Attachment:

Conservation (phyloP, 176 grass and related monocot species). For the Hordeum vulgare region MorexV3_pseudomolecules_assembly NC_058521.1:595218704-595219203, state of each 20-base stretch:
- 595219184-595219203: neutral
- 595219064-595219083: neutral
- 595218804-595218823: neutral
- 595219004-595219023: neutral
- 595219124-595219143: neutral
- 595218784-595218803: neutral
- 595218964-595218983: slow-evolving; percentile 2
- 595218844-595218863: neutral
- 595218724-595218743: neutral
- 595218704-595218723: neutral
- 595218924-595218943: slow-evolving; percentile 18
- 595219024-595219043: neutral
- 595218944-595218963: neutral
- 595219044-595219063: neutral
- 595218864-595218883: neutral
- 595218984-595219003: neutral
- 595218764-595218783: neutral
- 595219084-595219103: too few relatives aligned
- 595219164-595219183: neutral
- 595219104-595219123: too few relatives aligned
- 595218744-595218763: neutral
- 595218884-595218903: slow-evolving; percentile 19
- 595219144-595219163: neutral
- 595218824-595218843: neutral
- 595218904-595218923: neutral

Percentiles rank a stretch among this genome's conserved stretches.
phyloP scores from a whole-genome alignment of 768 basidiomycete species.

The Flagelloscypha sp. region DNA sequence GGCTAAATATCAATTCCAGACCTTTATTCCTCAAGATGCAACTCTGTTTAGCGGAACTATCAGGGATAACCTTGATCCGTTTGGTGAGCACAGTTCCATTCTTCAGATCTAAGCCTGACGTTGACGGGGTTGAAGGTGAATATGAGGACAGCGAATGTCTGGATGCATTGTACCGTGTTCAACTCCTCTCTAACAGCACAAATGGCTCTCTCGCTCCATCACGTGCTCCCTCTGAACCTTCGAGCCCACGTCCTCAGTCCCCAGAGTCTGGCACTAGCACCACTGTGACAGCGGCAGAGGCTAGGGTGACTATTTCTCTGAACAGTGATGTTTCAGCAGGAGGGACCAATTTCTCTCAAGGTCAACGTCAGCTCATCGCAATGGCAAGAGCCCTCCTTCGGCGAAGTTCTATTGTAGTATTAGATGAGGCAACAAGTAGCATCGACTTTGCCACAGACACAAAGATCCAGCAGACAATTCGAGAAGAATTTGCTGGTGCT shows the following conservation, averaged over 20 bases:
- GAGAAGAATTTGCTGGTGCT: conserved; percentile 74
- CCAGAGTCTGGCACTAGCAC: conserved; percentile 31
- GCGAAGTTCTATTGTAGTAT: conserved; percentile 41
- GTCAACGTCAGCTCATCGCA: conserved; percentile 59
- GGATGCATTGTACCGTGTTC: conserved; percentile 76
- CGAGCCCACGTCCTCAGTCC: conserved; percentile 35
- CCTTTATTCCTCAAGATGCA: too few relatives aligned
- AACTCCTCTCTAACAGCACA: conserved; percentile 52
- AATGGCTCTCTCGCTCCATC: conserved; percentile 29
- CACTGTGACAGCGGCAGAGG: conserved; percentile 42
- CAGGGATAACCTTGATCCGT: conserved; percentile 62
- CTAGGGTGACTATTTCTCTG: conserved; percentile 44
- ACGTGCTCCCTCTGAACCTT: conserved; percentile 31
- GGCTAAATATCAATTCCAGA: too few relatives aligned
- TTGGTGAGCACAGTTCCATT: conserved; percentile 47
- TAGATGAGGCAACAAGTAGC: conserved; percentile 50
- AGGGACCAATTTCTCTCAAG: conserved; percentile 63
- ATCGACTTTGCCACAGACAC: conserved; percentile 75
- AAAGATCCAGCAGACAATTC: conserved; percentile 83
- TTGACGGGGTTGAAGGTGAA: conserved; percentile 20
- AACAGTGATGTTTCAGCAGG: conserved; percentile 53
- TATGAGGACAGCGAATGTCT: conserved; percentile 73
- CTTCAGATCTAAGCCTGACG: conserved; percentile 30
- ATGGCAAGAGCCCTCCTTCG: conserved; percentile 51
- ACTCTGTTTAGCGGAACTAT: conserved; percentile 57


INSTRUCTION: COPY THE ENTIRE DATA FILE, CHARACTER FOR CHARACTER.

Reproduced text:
Conservation (phyloP, 176 grass and related monocot species). For the Hordeum vulgare region MorexV3_pseudomolecules_assembly NC_058521.1:595218704-595219203, state of each 20-base stretch:
- 595219184-595219203: neutral
- 595219064-595219083: neutral
- 595218804-595218823: neutral
- 595219004-595219023: neutral
- 595219124-595219143: neutral
- 595218784-595218803: neutral
- 595218964-595218983: slow-evolving; percentile 2
- 595218844-595218863: neutral
- 595218724-595218743: neutral
- 595218704-595218723: neutral
- 595218924-595218943: slow-evolving; percentile 18
- 595219024-595219043: neutral
- 595218944-595218963: neutral
- 595219044-595219063: neutral
- 595218864-595218883: neutral
- 595218984-595219003: neutral
- 595218764-595218783: neutral
- 595219084-595219103: too few relatives aligned
- 595219164-595219183: neutral
- 595219104-595219123: too few relatives aligned
- 595218744-595218763: neutral
- 595218884-595218903: slow-evolving; percentile 19
- 595219144-595219163: neutral
- 595218824-595218843: neutral
- 595218904-595218923: neutral

Percentiles rank a stretch among this genome's conserved stretches.
phyloP scores from a whole-genome alignment of 768 basidiomycete species.

The Flagelloscypha sp. region DNA sequence GGCTAAATATCAATTCCAGACCTTTATTCCTCAAGATGCAACTCTGTTTAGCGGAACTATCAGGGATAACCTTGATCCGTTTGGTGAGCACAGTTCCATTCTTCAGATCTAAGCCTGACGTTGACGGGGTTGAAGGTGAATATGAGGACAGCGAATGTCTGGATGCATTGTACCGTGTTCAACTCCTCTCTAACAGCACAAATGGCTCTCTCGCTCCATCACGTGCTCCCTCTGAACCTTCGAGCCCACGTCCTCAGTCCCCAGAGTCTGGCACTAGCACCACTGTGACAGCGGCAGAGGCTAGGGTGACTATTTCTCTGAACAGTGATGTTTCAGCAGGAGGGACCAATTTCTCTCAAGGTCAACGTCAGCTCATCGCAATGGCAAGAGCCCTCCTTCGGCGAAGTTCTATTGTAGTATTAGATGAGGCAACAAGTAGCATCGACTTTGCCACAGACACAAAGATCCAGCAGACAATTCGAGAAGAATTTGCTGGTGCT shows the following conservation, averaged over 20 bases:
- GAGAAGAATTTGCTGGTGCT: conserved; percentile 74
- CCAGAGTCTGGCACTAGCAC: conserved; percentile 31
- GCGAAGTTCTATTGTAGTAT: conserved; percentile 41
- GTCAACGTCAGCTCATCGCA: conserved; percentile 59
- GGATGCATTGTACCGTGTTC: conserved; percentile 76
- CGAGCCCACGTCCTCAGTCC: conserved; percentile 35
- CCTTTATTCCTCAAGATGCA: too few relatives aligned
- AACTCCTCTCTAACAGCACA: conserved; percentile 52
- AATGGCTCTCTCGCTCCATC: conserved; percentile 29
- CACTGTGACAGCGGCAGAGG: conserved; percentile 42
- CAGGGATAACCTTGATCCGT: conserved; percentile 62
- CTAGGGTGACTATTTCTCTG: conserved; percentile 44
- ACGTGCTCCCTCTGAACCTT: conserved; percentile 31
- GGCTAAATATCAATTCCAGA: too few relatives aligned
- TTGGTGAGCACAGTTCCATT: conserved; percentile 47
- TAGATGAGGCAACAAGTAGC: conserved; percentile 50
- AGGGACCAATTTCTCTCAAG: conserved; percentile 63
- ATCGACTTTGCCACAGACAC: conserved; percentile 75
- AAAGATCCAGCAGACAATTC: conserved; percentile 83
- TTGACGGGGTTGAAGGTGAA: conserved; percentile 20
- AACAGTGATGTTTCAGCAGG: conserved; percentile 53
- TATGAGGACAGCGAATGTCT: conserved; percentile 73
- CTTCAGATCTAAGCCTGACG: conserved; percentile 30
- ATGGCAAGAGCCCTCCTTCG: conserved; percentile 51
- ACTCTGTTTAGCGGAACTAT: conserved; percentile 57